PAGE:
Most women in the study would have been unaware of a genetic predisposition to ovarian cancer because they didn’t have strong family histories that suggested it.
The research, published Jan. 22 in Nature Communications, is the first large-scale analysis of the combined contributions of inherited and acquired mutations in a major cancer type. The inherited mutations by themselves are unlikely to cause ovarian cancer but may conspire with other genetic changes acquired over a woman’s lifetime to tip the balance toward cancer, the researchers said.
Earlier studies that have looked at inherited susceptibility to ovarian cancer have focused on women with known family histories of the disease. For the current study, however, the researchers studied 429 women with ovarian cancer that appeared to develop sporadically, meaning the women did not have known family histories of the disease.
“Using advanced genomic analysis, we found that 20 percent of women with ovarian cancer had inherited mutations in a gene pathway known to be important in inherited breast and ovarian cancer. That number seems pretty high,” explained senior author Li Ding, PhD, assistant director at The Genome Institute at the School of Medicine and a research member of Siteman Cancer Center. “This tells us that we need to find better ways to screen women for ovarian cancer, even if they don’t have family histories of the disease.”
Ovarian cancer strikes an estimated 22,000 women annually. Its symptoms are nonspecific and include bloating, pelvic pain and frequently feeling the need to urinate. Most women aren’t diagnosed until the cancer has spread, leading to a poor five-year survival rate of 43 percent.
Women with ovarian cancer in the study did not have known family histories of breast or ovarian cancer or rare cancer syndromes, all of which can increase the odds of developing ovarian tumors. The women ranged in age from 26 to 89, and 90 percent were Caucasian.
The researchers, including Washington University first authors Krishna Kanchi, Kimberly Johnson, PhD, and Charles Lu, PhD, performed a genetic analysis of each woman’s tumor and her own DNA, taken from a skin sample. By comparing the genetic sequences side-by-side, they identified the acquired mutations in individual tumor samples. In addition, by comparing the patients’ DNA samples with the DNA of 557 women who did not have ovarian cancer and served as controls, the researchers found inherited mutations.
In all, the scientists identified 222 inherited genetic variants that increase the risk of ovarian cancer. Some occurred in genes already known to be associated with a genetic predisposition to ovarian cancer, such as BRCA1 and BRCA2, while others occurred in genes that have never been linked to the disease.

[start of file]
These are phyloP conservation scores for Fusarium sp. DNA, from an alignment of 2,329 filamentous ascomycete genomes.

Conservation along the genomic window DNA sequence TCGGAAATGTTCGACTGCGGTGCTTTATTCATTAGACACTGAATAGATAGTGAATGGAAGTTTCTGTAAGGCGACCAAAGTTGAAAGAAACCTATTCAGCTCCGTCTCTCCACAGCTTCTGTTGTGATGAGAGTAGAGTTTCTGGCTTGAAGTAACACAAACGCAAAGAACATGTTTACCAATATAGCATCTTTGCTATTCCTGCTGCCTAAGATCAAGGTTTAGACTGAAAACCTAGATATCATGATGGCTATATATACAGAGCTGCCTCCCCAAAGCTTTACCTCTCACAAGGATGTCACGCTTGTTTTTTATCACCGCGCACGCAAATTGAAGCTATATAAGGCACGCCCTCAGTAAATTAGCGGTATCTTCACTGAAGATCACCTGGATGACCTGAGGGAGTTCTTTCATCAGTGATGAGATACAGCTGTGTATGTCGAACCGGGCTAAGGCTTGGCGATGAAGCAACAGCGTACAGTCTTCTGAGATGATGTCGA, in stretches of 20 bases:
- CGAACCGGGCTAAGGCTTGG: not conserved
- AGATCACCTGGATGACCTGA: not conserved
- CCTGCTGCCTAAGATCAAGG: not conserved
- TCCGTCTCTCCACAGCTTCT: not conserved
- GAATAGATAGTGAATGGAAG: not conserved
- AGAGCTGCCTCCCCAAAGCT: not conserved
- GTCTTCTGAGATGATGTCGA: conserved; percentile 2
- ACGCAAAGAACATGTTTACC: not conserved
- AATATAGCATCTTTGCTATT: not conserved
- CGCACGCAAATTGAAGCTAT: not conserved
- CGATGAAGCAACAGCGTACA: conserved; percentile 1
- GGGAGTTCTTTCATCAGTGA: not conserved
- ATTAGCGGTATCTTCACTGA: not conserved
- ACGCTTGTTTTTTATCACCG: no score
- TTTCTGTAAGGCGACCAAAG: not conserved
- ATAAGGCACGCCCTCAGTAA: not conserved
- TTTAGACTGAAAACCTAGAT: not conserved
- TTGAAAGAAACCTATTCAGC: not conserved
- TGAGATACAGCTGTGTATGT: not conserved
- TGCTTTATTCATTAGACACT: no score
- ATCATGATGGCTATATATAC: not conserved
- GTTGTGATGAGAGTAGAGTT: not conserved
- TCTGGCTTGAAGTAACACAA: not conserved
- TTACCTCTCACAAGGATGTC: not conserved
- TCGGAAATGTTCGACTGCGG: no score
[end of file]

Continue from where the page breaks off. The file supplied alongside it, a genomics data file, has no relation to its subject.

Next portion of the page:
The inherited mutations identified as part of the study involved major genetic changes where large chunks of the protein-coding sequences were truncated, or shortened, disrupting the function of key proteins such as those that normally keep cell division in check or repair mistakes in DNA. The scientists also are working to develop new experimental approaches to verify or rule out whether other, smaller inherited genetic changes they discovered also are linked to the development of ovarian cancer.
“With more research, we expect to find additional mutations linked to hereditary ovarian cancer,” Ding said. “Thus, 20 percent is a conservative estimate.”
Twenty percent of women with ovarian cancer in the study had inherited mutations in a critical pathway of genes associated with Fanconi anemia, a rare, hereditary bone marrow disease. Genes in this pathway are involved in DNA repair and have been linked to certain cancers, including breast and ovarian tumors.
Surprisingly, the researchers found that 37 percent of women with ovarian cancer had either inherited or acquired mutations in the Fanconi anemia pathway, a very high number that indicates its significant role in the development of the disease, Ding said. Women with inherited mutations in this pathway also were more likely to be diagnosed with ovarian cancer at a younger age, the research shows.
A lot of cancer genomics has focused either on inherited mutations or on those acquired during a person’s lifetime, called somatic mutations. However, research that involves sequencing both tumor and normal samples from the same patients, like in this study, gives scientists the opportunity to integrate genetic data to see how inherited and somatic mutations cooperate to cause cancer.
“We’re now able to obtain a fuller picture of the way cancer develops in a particular patient,” Ding said. “More studies are needed, but our findings could have important implications for developing better screening strategies for ovarian cancer and improving early detection.”
Of the paper’s lead authors, Kimberly Johnson is assistant professor of social work at the Brown School, a member of the Institute for Public Health and a research member of Siteman Cancer Center; Charles Lu is a senior scientist at The Genome Institute; and Krishna Kanchi is an analyst at The Genome Institute.
The research is funded by the National Cancer Institute (R01CA180006) and the National Human Genome Research Institute (R01HG005690 and U54HG003079) at the National Institutes of Health (NIH).
Kanchi KL, Johnson KJ, Lu C, Raphael BJ, Wilson RK, Ding L et al. Integrated analysis of germline and somatic variants in ovarian cancer. Nature Communications. Jan. 22, 2014.
Washington University School of Medicine’s 2,100 employed and volunteer faculty physicians also are the medical staff of Barnes-Jewish and St. Louis Children’s hospitals. The School of Medicine is one of the leading medical research, teaching and patient-care institutions in the nation, currently ranked sixth in the nation by U.S. News & World Report. Through its affiliations with Barnes-Jewish and St. Louis Children’s hospitals, the School of Medicine is linked to BJC HealthCare.